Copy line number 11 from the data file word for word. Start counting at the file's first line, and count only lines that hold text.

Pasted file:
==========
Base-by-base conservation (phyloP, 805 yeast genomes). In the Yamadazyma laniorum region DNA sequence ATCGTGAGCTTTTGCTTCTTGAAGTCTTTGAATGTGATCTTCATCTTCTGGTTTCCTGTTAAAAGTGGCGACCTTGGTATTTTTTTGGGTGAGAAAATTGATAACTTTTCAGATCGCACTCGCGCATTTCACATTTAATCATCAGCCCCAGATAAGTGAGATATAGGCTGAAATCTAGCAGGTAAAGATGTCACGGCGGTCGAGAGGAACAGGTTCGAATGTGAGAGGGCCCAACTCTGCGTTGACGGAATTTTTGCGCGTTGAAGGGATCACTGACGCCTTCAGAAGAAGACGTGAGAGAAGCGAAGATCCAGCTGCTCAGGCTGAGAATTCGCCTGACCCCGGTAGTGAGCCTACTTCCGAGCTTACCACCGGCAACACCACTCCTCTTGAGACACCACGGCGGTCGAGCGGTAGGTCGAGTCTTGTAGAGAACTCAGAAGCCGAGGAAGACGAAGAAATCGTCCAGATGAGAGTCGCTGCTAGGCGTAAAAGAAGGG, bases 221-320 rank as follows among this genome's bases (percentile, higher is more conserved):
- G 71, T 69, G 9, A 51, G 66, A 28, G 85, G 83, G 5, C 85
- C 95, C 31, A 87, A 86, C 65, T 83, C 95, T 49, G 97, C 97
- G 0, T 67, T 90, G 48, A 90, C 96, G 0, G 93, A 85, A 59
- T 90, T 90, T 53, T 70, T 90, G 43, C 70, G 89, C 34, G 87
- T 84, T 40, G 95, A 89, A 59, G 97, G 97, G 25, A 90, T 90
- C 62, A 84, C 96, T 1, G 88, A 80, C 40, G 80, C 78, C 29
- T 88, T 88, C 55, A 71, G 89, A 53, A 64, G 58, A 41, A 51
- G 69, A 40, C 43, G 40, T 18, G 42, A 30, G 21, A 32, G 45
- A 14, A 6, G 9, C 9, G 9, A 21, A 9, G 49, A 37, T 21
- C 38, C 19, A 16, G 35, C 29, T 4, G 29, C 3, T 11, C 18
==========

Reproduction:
- C 38, C 19, A 16, G 35, C 29, T 4, G 29, C 3, T 11, C 18